For reasons best not explained most of the critical community is giving high-fives to Mission: Impossible — Rogue Nation (Paramount, 7.31). Many of them are capitulating because they don’t want to seem like cranky, ivory-tower soreheads or because they genuinely don’t mind that big-scale Hollywood films have all but given up on the concept of serious action realism — that the action genre has devolved into the aesthetic of Grand Theft Auto cyborg cartoons, and that one of the last action thrillers to really re-set the realm was Alfonso Cuaron‘s Children of Men. That movie set a super-high action bar for the 21st Century, and 98% of the summer popcorn actioners made in its wake have rigorously avoided trying to match or top it.
Yes, MI:5 is a much more complex and “likable” film than James Wan‘s Furious 7, and to be fair it has a wondrously thrilling beginning (the much-hyped, real-deal scene in which Tom Cruise‘s Ethan Hunt hangs on to the side of an ascending airplane) and an amusing, relatively satisfying final 25 minutes. But most of it, directed and written by Chris McQuarrie, is, like Furious 7 and unfortunately unlike McQuarrie and Cruise’s smaller scale but much more believable Jack Reacher, a cyborg actioner — a running, chasing and confronting thriller made for people who despise genuine, real-deal action flicks and prefer, instead, the comfort of cranked-up digital delirium.
Call me stubborn but I want the real thing, and there are very few traces of that precious substance in MI:5. No sense of gravity or threat — no anchor, no limits, no rules, nothing but cold calculation. (Except for that wonderful hanging onto the plane thing — I could watch that scene over and over.) In a nod to Jacques Tati MI:5 could be retitled Tom Cruise’s Playtime, and for many people this is exactly what makes a good action film these days, which is to say a sense of totally slick escapist wankery from start to finish.
I wish I could say that I didn’t sense the noxious Furious 7 aesthetic at work in MI:5, but I did. “What’s wrong with silly, stupid fun?” they all ask. What’s wrong is that once you get past the cheap-thrill aspect, movies like this are deflating and toxic to the soul. They’re anti-realism, anti-danger software because you know it’s all bullshit, anti-engagement and anti-everything else except for a sense of costly, soul-less, high-digital whammo and, of course, the locked-in certainty that everyone involved in the making was very well paid.
As noted, MI:5 has a great beginning and a mostly satisfying final 20% to 25%. But the remainder, or roughly 73%, did two things. One, it drained my soul and two, it gave me a pounding headache. It’s a movie that cares much more about delivering gotchas and fake-outs than turning you on or — perish the thought! — making you feel a wee bit invested. Most of the idiots out there go to popcorn movies trying to guess the ultimate outcome or at least figure out who the liar is or what will happen in the next scene, and MI:5 is operating strictly on their level. Hah!…didn’t see that one coming, did ya?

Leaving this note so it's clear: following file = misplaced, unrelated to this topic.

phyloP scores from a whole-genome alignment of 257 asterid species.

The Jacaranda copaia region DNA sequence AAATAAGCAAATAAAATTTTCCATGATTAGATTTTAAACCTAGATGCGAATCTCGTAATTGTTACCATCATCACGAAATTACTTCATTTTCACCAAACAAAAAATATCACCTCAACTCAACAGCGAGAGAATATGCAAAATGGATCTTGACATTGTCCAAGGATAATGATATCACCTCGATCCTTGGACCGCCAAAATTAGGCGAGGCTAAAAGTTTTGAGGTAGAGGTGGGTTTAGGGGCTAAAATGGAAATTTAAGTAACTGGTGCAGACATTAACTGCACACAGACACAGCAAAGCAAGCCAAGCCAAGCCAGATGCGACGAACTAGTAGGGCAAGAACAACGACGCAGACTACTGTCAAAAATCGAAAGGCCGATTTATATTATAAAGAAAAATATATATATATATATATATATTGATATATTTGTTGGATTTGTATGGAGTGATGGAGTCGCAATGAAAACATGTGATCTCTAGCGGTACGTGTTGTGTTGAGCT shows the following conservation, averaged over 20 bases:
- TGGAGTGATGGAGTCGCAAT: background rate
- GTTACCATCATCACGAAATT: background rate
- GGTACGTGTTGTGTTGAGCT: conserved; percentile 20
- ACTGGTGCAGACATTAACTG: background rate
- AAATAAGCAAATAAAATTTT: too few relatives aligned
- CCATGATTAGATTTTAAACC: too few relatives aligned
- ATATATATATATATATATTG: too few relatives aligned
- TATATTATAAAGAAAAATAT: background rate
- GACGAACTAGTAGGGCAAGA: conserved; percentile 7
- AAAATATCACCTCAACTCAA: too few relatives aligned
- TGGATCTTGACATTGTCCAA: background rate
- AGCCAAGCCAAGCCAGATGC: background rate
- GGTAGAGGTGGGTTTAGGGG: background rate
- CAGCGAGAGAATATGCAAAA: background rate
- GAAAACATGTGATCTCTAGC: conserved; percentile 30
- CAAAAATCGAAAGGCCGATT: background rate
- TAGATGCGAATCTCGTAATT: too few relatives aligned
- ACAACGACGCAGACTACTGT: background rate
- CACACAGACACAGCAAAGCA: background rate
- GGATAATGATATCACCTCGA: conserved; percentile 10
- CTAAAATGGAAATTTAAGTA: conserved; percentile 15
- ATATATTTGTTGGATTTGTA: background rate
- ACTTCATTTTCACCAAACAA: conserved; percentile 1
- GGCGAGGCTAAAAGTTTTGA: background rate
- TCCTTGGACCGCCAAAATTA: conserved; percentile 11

It has the usual technical polish and latex masks and the usual “fuck it” attitude that all the Mission: Impossible movies have had since the beginning, and I’ll give McQuarrie credit for coming up with some dense, labrynthine-bordering-on- Houdini-like-contortionist plotting and at least one hilarious line spoken by the always acidic, starting-to-put-on-too-much-weight Alec Baldwin (“Ethan Hunt is the living manifestation of destiny”) but it has a cold center.
It’s mostly a cynical mind-fuck, plot-fuck, logic-fuck, upscale butt-fuck movie with the usual disregard for physics. Wipe out on a motorcycle when you’re going 75 or 80 mph…fine! Automatic rifle fire coming at Ethan from 25 or 30 feet away as he runs down a corridor…not a scratch! Because almost all action stars in all 21st Century action films (except for Children of Men, Jack Reacher, Haywire, Fury Road and very few others) have become Robert Patrick‘s T-1000 in T2: Judgment Day.
MI:5 is a thriller about wisecracking cyborgs faking out and shooting and out-thieving and out-motorcycling and out-cold-staring other ruthless cyborgs. No soul or pulse to speak of — nothing but cold, calculating gamesmanship. Chunks of ice flowing in the veins and a vague sense of being anally penetrated in a very “entertaining” (i.e., not) way.
I was actually amused by a Vienna opera scene that combines the lunatic finale of the Marx Bros.’ A Night at the Opera with the assassination scene from the 1956 version of Alfred Hitchcock‘s The Man Who Knew Too Much. But there are way too many shifts, fake-outs and turnabouts with Rebecca Ferguson‘s character, who’s a kind of double-triple-quadruple-quintuple agent who probably confuses herself when she brushes her teeth.
I’m sure the masses will love it, but it’s all about Cruise and McQuarrie and co-scriptwriter Drew Pearce and the producers trying to top and outperform the last MI film, and the one before that and the one before that. Sorry but I felt neutered by most of it. Not angry, not irritated but fucked and fiddled with.